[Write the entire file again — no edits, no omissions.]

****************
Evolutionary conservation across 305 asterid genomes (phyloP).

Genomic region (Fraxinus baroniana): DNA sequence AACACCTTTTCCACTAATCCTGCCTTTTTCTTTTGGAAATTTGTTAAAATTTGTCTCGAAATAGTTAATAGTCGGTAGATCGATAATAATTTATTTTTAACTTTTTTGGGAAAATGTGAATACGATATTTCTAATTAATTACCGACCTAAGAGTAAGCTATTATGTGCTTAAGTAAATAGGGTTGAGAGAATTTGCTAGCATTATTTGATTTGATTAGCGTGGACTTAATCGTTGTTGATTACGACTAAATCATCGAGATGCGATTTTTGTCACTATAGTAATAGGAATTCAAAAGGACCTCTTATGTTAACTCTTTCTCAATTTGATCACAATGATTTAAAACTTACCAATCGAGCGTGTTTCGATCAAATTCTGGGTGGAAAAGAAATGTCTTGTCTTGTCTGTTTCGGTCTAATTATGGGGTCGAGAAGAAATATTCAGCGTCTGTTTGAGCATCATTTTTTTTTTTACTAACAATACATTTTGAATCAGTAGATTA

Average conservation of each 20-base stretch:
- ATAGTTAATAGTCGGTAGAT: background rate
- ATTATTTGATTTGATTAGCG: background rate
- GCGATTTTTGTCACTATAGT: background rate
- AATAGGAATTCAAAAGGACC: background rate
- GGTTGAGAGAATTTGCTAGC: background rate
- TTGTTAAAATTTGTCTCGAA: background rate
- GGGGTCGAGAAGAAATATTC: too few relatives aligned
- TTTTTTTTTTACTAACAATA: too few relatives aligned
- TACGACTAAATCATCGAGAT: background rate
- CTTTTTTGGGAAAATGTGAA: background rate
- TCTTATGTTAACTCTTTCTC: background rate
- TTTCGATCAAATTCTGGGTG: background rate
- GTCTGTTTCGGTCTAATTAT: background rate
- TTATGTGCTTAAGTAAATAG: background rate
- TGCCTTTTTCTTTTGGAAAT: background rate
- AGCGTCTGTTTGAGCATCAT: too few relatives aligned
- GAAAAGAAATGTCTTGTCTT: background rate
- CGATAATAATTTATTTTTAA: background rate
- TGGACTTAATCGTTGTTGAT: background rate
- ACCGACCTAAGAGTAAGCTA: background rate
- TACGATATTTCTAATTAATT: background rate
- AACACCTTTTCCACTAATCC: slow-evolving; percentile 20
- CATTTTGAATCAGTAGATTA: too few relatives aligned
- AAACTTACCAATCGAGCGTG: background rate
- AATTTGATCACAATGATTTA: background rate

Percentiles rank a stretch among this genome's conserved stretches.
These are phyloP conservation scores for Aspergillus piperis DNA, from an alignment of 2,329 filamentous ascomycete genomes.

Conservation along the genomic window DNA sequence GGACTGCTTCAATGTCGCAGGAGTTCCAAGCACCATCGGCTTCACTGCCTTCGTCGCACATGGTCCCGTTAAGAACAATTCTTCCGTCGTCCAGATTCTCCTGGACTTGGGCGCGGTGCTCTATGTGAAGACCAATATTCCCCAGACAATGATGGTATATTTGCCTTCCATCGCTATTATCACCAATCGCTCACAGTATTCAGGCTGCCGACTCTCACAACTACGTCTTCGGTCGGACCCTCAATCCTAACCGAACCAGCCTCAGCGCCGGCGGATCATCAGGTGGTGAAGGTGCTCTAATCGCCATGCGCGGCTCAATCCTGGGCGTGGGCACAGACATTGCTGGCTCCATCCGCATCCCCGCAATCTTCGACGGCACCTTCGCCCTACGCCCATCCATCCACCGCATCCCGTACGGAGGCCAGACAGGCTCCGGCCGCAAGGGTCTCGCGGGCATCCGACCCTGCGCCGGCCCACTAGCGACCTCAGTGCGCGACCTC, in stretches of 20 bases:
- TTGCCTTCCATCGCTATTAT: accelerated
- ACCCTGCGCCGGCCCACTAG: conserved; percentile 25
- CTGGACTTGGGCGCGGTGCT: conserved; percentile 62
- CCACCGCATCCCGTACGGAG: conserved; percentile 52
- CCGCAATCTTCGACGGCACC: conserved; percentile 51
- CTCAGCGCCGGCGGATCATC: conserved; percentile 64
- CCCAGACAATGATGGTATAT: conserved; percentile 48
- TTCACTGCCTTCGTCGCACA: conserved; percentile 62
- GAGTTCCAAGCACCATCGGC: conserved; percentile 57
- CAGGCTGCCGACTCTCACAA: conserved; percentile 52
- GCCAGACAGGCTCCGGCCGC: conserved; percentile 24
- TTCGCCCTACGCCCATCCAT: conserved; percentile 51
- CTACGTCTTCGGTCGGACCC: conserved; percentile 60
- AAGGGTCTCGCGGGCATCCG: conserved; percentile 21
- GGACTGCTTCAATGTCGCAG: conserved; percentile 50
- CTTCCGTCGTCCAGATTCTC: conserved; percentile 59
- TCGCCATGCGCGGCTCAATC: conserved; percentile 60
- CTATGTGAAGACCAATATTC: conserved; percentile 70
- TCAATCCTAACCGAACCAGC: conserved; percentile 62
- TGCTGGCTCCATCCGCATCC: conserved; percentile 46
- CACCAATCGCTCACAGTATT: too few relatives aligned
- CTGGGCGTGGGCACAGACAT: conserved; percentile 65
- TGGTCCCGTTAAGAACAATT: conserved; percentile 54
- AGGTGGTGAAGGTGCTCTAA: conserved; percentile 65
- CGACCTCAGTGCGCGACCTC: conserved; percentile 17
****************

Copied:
Evolutionary conservation across 305 asterid genomes (phyloP).

Genomic region (Fraxinus baroniana): DNA sequence AACACCTTTTCCACTAATCCTGCCTTTTTCTTTTGGAAATTTGTTAAAATTTGTCTCGAAATAGTTAATAGTCGGTAGATCGATAATAATTTATTTTTAACTTTTTTGGGAAAATGTGAATACGATATTTCTAATTAATTACCGACCTAAGAGTAAGCTATTATGTGCTTAAGTAAATAGGGTTGAGAGAATTTGCTAGCATTATTTGATTTGATTAGCGTGGACTTAATCGTTGTTGATTACGACTAAATCATCGAGATGCGATTTTTGTCACTATAGTAATAGGAATTCAAAAGGACCTCTTATGTTAACTCTTTCTCAATTTGATCACAATGATTTAAAACTTACCAATCGAGCGTGTTTCGATCAAATTCTGGGTGGAAAAGAAATGTCTTGTCTTGTCTGTTTCGGTCTAATTATGGGGTCGAGAAGAAATATTCAGCGTCTGTTTGAGCATCATTTTTTTTTTTACTAACAATACATTTTGAATCAGTAGATTA

Average conservation of each 20-base stretch:
- ATAGTTAATAGTCGGTAGAT: background rate
- ATTATTTGATTTGATTAGCG: background rate
- GCGATTTTTGTCACTATAGT: background rate
- AATAGGAATTCAAAAGGACC: background rate
- GGTTGAGAGAATTTGCTAGC: background rate
- TTGTTAAAATTTGTCTCGAA: background rate
- GGGGTCGAGAAGAAATATTC: too few relatives aligned
- TTTTTTTTTTACTAACAATA: too few relatives aligned
- TACGACTAAATCATCGAGAT: background rate
- CTTTTTTGGGAAAATGTGAA: background rate
- TCTTATGTTAACTCTTTCTC: background rate
- TTTCGATCAAATTCTGGGTG: background rate
- GTCTGTTTCGGTCTAATTAT: background rate
- TTATGTGCTTAAGTAAATAG: background rate
- TGCCTTTTTCTTTTGGAAAT: background rate
- AGCGTCTGTTTGAGCATCAT: too few relatives aligned
- GAAAAGAAATGTCTTGTCTT: background rate
- CGATAATAATTTATTTTTAA: background rate
- TGGACTTAATCGTTGTTGAT: background rate
- ACCGACCTAAGAGTAAGCTA: background rate
- TACGATATTTCTAATTAATT: background rate
- AACACCTTTTCCACTAATCC: slow-evolving; percentile 20
- CATTTTGAATCAGTAGATTA: too few relatives aligned
- AAACTTACCAATCGAGCGTG: background rate
- AATTTGATCACAATGATTTA: background rate

Percentiles rank a stretch among this genome's conserved stretches.
These are phyloP conservation scores for Aspergillus piperis DNA, from an alignment of 2,329 filamentous ascomycete genomes.

Conservation along the genomic window DNA sequence GGACTGCTTCAATGTCGCAGGAGTTCCAAGCACCATCGGCTTCACTGCCTTCGTCGCACATGGTCCCGTTAAGAACAATTCTTCCGTCGTCCAGATTCTCCTGGACTTGGGCGCGGTGCTCTATGTGAAGACCAATATTCCCCAGACAATGATGGTATATTTGCCTTCCATCGCTATTATCACCAATCGCTCACAGTATTCAGGCTGCCGACTCTCACAACTACGTCTTCGGTCGGACCCTCAATCCTAACCGAACCAGCCTCAGCGCCGGCGGATCATCAGGTGGTGAAGGTGCTCTAATCGCCATGCGCGGCTCAATCCTGGGCGTGGGCACAGACATTGCTGGCTCCATCCGCATCCCCGCAATCTTCGACGGCACCTTCGCCCTACGCCCATCCATCCACCGCATCCCGTACGGAGGCCAGACAGGCTCCGGCCGCAAGGGTCTCGCGGGCATCCGACCCTGCGCCGGCCCACTAGCGACCTCAGTGCGCGACCTC, in stretches of 20 bases:
- TTGCCTTCCATCGCTATTAT: accelerated
- ACCCTGCGCCGGCCCACTAG: conserved; percentile 25
- CTGGACTTGGGCGCGGTGCT: conserved; percentile 62
- CCACCGCATCCCGTACGGAG: conserved; percentile 52
- CCGCAATCTTCGACGGCACC: conserved; percentile 51
- CTCAGCGCCGGCGGATCATC: conserved; percentile 64
- CCCAGACAATGATGGTATAT: conserved; percentile 48
- TTCACTGCCTTCGTCGCACA: conserved; percentile 62
- GAGTTCCAAGCACCATCGGC: conserved; percentile 57
- CAGGCTGCCGACTCTCACAA: conserved; percentile 52
- GCCAGACAGGCTCCGGCCGC: conserved; percentile 24
- TTCGCCCTACGCCCATCCAT: conserved; percentile 51
- CTACGTCTTCGGTCGGACCC: conserved; percentile 60
- AAGGGTCTCGCGGGCATCCG: conserved; percentile 21
- GGACTGCTTCAATGTCGCAG: conserved; percentile 50
- CTTCCGTCGTCCAGATTCTC: conserved; percentile 59
- TCGCCATGCGCGGCTCAATC: conserved; percentile 60
- CTATGTGAAGACCAATATTC: conserved; percentile 70
- TCAATCCTAACCGAACCAGC: conserved; percentile 62
- TGCTGGCTCCATCCGCATCC: conserved; percentile 46
- CACCAATCGCTCACAGTATT: too few relatives aligned
- CTGGGCGTGGGCACAGACAT: conserved; percentile 65
- TGGTCCCGTTAAGAACAATT: conserved; percentile 54
- AGGTGGTGAAGGTGCTCTAA: conserved; percentile 65
- CGACCTCAGTGCGCGACCTC: conserved; percentile 17